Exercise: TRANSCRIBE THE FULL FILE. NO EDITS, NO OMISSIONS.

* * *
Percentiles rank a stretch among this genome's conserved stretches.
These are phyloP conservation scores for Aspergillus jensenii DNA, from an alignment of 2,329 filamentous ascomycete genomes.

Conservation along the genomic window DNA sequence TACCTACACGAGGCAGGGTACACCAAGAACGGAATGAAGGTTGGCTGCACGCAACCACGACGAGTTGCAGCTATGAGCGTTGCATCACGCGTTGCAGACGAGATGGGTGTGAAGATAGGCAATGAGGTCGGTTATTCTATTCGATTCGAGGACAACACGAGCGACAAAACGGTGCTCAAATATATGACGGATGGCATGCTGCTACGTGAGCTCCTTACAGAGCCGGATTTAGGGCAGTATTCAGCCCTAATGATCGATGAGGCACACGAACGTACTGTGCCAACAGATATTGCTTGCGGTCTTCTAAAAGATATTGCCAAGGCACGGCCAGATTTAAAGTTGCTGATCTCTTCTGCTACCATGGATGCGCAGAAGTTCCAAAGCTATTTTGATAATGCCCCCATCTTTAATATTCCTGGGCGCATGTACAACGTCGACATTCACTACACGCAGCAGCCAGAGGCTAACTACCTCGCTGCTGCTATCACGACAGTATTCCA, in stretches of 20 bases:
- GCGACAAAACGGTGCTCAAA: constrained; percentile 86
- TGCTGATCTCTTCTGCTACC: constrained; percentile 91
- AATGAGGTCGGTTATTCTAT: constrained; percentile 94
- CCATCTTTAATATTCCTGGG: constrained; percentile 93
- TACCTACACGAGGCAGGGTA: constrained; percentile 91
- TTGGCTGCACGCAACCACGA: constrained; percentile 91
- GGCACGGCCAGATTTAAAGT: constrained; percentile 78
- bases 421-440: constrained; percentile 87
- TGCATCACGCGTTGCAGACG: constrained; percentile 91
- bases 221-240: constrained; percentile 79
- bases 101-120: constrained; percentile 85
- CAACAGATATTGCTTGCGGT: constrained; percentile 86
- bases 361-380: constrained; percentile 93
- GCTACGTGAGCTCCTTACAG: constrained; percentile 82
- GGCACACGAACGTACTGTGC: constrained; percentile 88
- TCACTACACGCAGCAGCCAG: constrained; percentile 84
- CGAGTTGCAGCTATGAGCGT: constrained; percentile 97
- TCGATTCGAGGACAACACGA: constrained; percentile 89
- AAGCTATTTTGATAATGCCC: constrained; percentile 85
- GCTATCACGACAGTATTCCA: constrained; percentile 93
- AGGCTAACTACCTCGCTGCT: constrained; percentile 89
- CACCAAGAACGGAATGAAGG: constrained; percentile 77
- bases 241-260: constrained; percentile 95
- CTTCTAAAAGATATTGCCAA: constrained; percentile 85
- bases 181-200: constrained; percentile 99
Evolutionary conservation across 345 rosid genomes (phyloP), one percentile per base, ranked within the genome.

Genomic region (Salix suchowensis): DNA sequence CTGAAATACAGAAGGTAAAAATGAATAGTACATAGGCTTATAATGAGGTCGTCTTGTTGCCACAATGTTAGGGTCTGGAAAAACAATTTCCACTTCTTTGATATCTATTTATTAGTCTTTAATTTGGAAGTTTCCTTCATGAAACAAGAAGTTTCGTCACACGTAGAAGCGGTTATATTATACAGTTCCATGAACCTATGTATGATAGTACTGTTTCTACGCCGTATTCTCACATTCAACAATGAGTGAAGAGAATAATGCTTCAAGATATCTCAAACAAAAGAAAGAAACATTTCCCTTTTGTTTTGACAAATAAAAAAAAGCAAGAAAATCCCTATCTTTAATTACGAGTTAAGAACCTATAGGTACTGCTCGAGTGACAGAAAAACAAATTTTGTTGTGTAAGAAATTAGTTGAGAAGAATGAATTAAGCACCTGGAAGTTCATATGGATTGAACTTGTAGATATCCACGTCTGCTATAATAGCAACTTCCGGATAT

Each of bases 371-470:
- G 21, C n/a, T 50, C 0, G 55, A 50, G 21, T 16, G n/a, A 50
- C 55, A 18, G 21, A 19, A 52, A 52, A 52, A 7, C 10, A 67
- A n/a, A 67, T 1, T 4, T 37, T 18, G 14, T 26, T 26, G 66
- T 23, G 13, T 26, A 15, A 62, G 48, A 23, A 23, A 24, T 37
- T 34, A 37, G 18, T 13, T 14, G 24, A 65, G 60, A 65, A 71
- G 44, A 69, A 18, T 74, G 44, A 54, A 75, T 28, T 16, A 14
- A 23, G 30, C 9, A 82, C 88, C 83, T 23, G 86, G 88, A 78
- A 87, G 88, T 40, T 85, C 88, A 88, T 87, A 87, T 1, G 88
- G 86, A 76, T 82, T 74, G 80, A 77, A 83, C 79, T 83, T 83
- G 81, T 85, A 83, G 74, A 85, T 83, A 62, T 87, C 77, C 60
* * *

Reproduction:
Percentiles rank a stretch among this genome's conserved stretches.
These are phyloP conservation scores for Aspergillus jensenii DNA, from an alignment of 2,329 filamentous ascomycete genomes.

Conservation along the genomic window DNA sequence TACCTACACGAGGCAGGGTACACCAAGAACGGAATGAAGGTTGGCTGCACGCAACCACGACGAGTTGCAGCTATGAGCGTTGCATCACGCGTTGCAGACGAGATGGGTGTGAAGATAGGCAATGAGGTCGGTTATTCTATTCGATTCGAGGACAACACGAGCGACAAAACGGTGCTCAAATATATGACGGATGGCATGCTGCTACGTGAGCTCCTTACAGAGCCGGATTTAGGGCAGTATTCAGCCCTAATGATCGATGAGGCACACGAACGTACTGTGCCAACAGATATTGCTTGCGGTCTTCTAAAAGATATTGCCAAGGCACGGCCAGATTTAAAGTTGCTGATCTCTTCTGCTACCATGGATGCGCAGAAGTTCCAAAGCTATTTTGATAATGCCCCCATCTTTAATATTCCTGGGCGCATGTACAACGTCGACATTCACTACACGCAGCAGCCAGAGGCTAACTACCTCGCTGCTGCTATCACGACAGTATTCCA, in stretches of 20 bases:
- GCGACAAAACGGTGCTCAAA: constrained; percentile 86
- TGCTGATCTCTTCTGCTACC: constrained; percentile 91
- AATGAGGTCGGTTATTCTAT: constrained; percentile 94
- CCATCTTTAATATTCCTGGG: constrained; percentile 93
- TACCTACACGAGGCAGGGTA: constrained; percentile 91
- TTGGCTGCACGCAACCACGA: constrained; percentile 91
- GGCACGGCCAGATTTAAAGT: constrained; percentile 78
- bases 421-440: constrained; percentile 87
- TGCATCACGCGTTGCAGACG: constrained; percentile 91
- bases 221-240: constrained; percentile 79
- bases 101-120: constrained; percentile 85
- CAACAGATATTGCTTGCGGT: constrained; percentile 86
- bases 361-380: constrained; percentile 93
- GCTACGTGAGCTCCTTACAG: constrained; percentile 82
- GGCACACGAACGTACTGTGC: constrained; percentile 88
- TCACTACACGCAGCAGCCAG: constrained; percentile 84
- CGAGTTGCAGCTATGAGCGT: constrained; percentile 97
- TCGATTCGAGGACAACACGA: constrained; percentile 89
- AAGCTATTTTGATAATGCCC: constrained; percentile 85
- GCTATCACGACAGTATTCCA: constrained; percentile 93
- AGGCTAACTACCTCGCTGCT: constrained; percentile 89
- CACCAAGAACGGAATGAAGG: constrained; percentile 77
- bases 241-260: constrained; percentile 95
- CTTCTAAAAGATATTGCCAA: constrained; percentile 85
- bases 181-200: constrained; percentile 99
Evolutionary conservation across 345 rosid genomes (phyloP), one percentile per base, ranked within the genome.

Genomic region (Salix suchowensis): DNA sequence CTGAAATACAGAAGGTAAAAATGAATAGTACATAGGCTTATAATGAGGTCGTCTTGTTGCCACAATGTTAGGGTCTGGAAAAACAATTTCCACTTCTTTGATATCTATTTATTAGTCTTTAATTTGGAAGTTTCCTTCATGAAACAAGAAGTTTCGTCACACGTAGAAGCGGTTATATTATACAGTTCCATGAACCTATGTATGATAGTACTGTTTCTACGCCGTATTCTCACATTCAACAATGAGTGAAGAGAATAATGCTTCAAGATATCTCAAACAAAAGAAAGAAACATTTCCCTTTTGTTTTGACAAATAAAAAAAAGCAAGAAAATCCCTATCTTTAATTACGAGTTAAGAACCTATAGGTACTGCTCGAGTGACAGAAAAACAAATTTTGTTGTGTAAGAAATTAGTTGAGAAGAATGAATTAAGCACCTGGAAGTTCATATGGATTGAACTTGTAGATATCCACGTCTGCTATAATAGCAACTTCCGGATAT

Each of bases 371-470:
- G 21, C n/a, T 50, C 0, G 55, A 50, G 21, T 16, G n/a, A 50
- C 55, A 18, G 21, A 19, A 52, A 52, A 52, A 7, C 10, A 67
- A n/a, A 67, T 1, T 4, T 37, T 18, G 14, T 26, T 26, G 66
- T 23, G 13, T 26, A 15, A 62, G 48, A 23, A 23, A 24, T 37
- T 34, A 37, G 18, T 13, T 14, G 24, A 65, G 60, A 65, A 71
- G 44, A 69, A 18, T 74, G 44, A 54, A 75, T 28, T 16, A 14
- A 23, G 30, C 9, A 82, C 88, C 83, T 23, G 86, G 88, A 78
- A 87, G 88, T 40, T 85, C 88, A 88, T 87, A 87, T 1, G 88
- G 86, A 76, T 82, T 74, G 80, A 77, A 83, C 79, T 83, T 83
- G 81, T 85, A 83, G 74, A 85, T 83, A 62, T 87, C 77, C 60